The Aberdeen Appeal

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I too have joined the list of Carl Trueman's colleagues who have signed the "Statement to Commissioners at the forthcoming General Assembly of the Church of Scotland."  Further, I believe that Dr. Trueman's response in "It must be spring. . . . ." is ill-timed and unhelpful.

To begin with, I support my brothers and sisters in the Church of Scotland who believe that practicing homosexuality is unacceptable and dishonorable for a leader in the church of Jesus Christ, that allowing this would mark a radical deviation from Scripture, and that such a decision would damage the cause of Christ in Scotland and injure the church worldwide.

Further, I am encouraged to see the statement affirm "love, honor, and deep respect for all our Christian brothers and sisters who wrestle painfully with homosexual temptation but fight faithfully to live lives of purity, following Christ Jesus as his true disciples."

As a pastor, I believe I owe it to my own friends and church members who are fighting this fight to support them in this struggle by openly opposing gay marriage and anything else that seeks to promote homosexual practice. 

It may well be that there are other important ways for evangelicals in the Church of Scotland to defend the gospel in their ecclesiastical communion.  My own personal observation has been that evangelicals in the Church of Scotland often do honor God in their desire to be faithful to God in the midst of unfaithfulness -- a hard calling.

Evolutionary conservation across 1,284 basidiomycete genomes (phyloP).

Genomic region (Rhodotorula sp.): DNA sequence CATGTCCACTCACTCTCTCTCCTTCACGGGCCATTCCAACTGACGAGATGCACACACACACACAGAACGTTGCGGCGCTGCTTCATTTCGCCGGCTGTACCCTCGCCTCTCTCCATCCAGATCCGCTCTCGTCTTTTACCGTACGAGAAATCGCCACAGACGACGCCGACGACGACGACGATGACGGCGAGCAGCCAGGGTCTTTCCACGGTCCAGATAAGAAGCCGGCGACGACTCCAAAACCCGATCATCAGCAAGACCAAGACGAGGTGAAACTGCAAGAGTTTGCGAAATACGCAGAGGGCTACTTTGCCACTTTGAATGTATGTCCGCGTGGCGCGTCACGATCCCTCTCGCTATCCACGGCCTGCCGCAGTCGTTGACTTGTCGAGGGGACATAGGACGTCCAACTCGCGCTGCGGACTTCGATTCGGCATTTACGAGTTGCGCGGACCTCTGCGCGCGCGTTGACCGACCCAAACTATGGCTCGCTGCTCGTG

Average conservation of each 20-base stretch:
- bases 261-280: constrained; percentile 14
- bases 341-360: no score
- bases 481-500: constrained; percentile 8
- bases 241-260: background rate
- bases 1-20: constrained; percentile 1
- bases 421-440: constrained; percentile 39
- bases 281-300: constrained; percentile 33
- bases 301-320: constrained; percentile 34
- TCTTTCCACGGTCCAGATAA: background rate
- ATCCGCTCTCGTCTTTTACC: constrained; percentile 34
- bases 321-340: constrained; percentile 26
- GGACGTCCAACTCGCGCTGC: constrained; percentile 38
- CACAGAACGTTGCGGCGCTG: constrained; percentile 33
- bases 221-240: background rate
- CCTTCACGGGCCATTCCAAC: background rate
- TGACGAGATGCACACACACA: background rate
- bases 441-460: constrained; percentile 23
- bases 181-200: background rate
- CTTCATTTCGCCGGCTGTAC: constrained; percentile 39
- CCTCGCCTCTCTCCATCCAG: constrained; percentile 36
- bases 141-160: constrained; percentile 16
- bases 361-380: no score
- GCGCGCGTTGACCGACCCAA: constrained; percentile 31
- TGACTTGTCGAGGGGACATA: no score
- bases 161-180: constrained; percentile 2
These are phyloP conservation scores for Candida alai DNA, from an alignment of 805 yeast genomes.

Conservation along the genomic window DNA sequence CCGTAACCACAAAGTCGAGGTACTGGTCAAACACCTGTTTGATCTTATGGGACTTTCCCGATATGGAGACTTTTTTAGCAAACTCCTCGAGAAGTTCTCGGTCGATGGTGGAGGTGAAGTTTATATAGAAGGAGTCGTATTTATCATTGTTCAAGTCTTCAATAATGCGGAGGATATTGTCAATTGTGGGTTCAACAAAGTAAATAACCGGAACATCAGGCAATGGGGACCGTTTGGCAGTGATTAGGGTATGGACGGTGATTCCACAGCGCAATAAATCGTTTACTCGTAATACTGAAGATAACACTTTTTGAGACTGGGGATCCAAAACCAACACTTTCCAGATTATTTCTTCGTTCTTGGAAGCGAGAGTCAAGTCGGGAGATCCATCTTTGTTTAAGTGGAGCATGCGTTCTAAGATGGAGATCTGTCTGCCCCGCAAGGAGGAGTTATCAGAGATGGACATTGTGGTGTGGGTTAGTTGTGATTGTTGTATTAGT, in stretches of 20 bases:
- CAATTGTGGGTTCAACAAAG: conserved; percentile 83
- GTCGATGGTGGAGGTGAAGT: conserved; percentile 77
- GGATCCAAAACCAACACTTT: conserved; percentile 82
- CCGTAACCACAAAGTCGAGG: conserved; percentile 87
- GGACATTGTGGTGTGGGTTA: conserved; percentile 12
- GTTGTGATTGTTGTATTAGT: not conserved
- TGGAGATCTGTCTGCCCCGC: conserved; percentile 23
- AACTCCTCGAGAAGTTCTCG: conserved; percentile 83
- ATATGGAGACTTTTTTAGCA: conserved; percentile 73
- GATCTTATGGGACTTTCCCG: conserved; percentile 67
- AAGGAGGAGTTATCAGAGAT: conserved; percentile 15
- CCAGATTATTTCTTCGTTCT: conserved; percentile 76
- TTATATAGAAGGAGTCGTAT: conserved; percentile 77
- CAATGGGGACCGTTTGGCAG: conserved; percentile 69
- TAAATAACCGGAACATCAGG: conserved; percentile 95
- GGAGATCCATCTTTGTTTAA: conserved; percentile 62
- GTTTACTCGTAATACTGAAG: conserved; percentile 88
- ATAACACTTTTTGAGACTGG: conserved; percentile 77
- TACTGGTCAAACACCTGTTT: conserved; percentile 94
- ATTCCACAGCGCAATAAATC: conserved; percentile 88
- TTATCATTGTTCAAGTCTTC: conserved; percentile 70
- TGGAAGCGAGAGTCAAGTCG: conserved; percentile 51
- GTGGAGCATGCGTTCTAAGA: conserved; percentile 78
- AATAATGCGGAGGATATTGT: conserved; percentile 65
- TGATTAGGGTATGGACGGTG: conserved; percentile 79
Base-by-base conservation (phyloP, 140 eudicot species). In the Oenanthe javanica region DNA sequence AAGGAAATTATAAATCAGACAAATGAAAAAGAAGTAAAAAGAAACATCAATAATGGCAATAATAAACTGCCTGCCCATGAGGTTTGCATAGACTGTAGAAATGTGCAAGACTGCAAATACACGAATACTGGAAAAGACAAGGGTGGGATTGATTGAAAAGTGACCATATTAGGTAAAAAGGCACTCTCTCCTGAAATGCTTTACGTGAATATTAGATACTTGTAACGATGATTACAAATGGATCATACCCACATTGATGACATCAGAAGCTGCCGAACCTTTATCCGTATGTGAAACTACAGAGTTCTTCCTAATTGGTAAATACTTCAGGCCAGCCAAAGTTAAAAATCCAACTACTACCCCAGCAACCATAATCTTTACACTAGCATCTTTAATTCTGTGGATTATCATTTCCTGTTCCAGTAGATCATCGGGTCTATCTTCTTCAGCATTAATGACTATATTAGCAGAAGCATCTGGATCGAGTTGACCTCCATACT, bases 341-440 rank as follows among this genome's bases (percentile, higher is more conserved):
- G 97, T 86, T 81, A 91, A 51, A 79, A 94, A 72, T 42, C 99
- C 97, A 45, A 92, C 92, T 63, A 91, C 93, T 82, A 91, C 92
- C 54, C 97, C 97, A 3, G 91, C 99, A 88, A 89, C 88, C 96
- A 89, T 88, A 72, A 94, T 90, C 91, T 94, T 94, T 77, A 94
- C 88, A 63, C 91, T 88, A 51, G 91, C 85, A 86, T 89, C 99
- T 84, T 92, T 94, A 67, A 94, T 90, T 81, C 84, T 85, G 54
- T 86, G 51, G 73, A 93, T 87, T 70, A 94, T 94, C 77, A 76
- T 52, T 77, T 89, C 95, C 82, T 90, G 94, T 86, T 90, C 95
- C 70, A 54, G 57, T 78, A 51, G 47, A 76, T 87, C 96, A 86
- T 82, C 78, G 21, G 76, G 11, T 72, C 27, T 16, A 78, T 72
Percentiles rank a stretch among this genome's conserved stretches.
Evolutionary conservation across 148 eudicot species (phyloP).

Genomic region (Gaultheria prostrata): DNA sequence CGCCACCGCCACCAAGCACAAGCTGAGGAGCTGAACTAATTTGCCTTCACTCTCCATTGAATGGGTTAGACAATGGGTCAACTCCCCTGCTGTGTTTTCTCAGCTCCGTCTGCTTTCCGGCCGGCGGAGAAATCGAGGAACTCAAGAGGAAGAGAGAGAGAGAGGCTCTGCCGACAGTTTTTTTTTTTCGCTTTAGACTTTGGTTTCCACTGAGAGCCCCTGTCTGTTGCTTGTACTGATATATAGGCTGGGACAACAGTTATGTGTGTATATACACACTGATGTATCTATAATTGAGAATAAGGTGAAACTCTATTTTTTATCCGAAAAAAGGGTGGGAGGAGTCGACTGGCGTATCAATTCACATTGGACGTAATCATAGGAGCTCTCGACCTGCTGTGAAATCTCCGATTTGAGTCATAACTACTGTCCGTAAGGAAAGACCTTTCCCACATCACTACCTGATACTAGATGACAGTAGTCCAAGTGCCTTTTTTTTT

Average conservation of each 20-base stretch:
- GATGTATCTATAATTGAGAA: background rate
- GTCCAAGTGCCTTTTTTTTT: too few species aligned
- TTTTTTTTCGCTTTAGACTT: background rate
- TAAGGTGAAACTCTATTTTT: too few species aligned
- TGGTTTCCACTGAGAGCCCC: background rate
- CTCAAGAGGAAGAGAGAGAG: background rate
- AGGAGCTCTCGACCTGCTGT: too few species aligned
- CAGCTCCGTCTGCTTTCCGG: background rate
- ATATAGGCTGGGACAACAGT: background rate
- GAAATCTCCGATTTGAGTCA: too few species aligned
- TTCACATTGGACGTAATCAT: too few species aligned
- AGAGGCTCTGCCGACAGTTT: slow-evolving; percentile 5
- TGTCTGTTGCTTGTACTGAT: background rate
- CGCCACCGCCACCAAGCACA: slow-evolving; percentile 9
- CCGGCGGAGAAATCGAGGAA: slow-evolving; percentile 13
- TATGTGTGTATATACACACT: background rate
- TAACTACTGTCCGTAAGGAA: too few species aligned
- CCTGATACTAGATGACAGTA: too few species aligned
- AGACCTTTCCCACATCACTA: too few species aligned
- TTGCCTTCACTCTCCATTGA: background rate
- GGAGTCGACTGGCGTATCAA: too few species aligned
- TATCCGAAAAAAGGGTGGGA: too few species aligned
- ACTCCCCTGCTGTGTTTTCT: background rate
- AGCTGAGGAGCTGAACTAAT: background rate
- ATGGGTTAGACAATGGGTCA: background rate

But rather than finding fault with any shortcomings, I praise God that confessing evangelicals are making a public and courageous stand on the issue of homosexuality.  Far from thinking that this is an arbitrary issue (see Carl's post "A Petition"), the Bible teaches us to view homosexual sin as a cultural watershed (see Romans 1:26-28) that is contrary to the very nature of things and that debases human personhood. 

I also believe that a defeat on this issue in the Church of Scotland inevitably weakens the hand of other churches in other countries that will seek in coming years to defend biblical standards of sexuality from a secular political onslaught.  Only today the Associated Press is reporting that growing support for gay unions is changing the political landscape in America.  I expect that in time this change will lead to hardship and persecution for Christian churches and schools across America.  Thus it is important for evangelicals to stand together on homosexuality and everything else associated with a consistently biblical ethic for human sexuality.

The situation in Scotland seems closely analogous to similar struggles in the Presbyterian Church USA.  My own congregation (Philadelphia's Tenth Presbyterian Church) left that Presbyterian Church around 1980 for reasons of moral, biblical, and theological conviction.  Some evangelicals believed that we should have left sooner; others have remained in the PCUSA and perhaps wish that we had never left at all.  For my own part, I do not believe that I could happily or conscientiously serve in the PCUSA as it is presently constituted.

Still, I pray for brothers and sisters who seek to honor God and follow the Scriptures within the PCUSA.  More pointedly, I pray for them as they seek to hold a biblical position on homosexuality -- a very similar fight to the one that confessing evangelicals in the Church of Scotland now fight.  I would encourage others to pray for the Church of Scotland in the same way, and to lend their aid by signing the petition mentioned at the beginning of this post.     

Posted May 3, 2009 @ 7:17 AM by Phil Ryken

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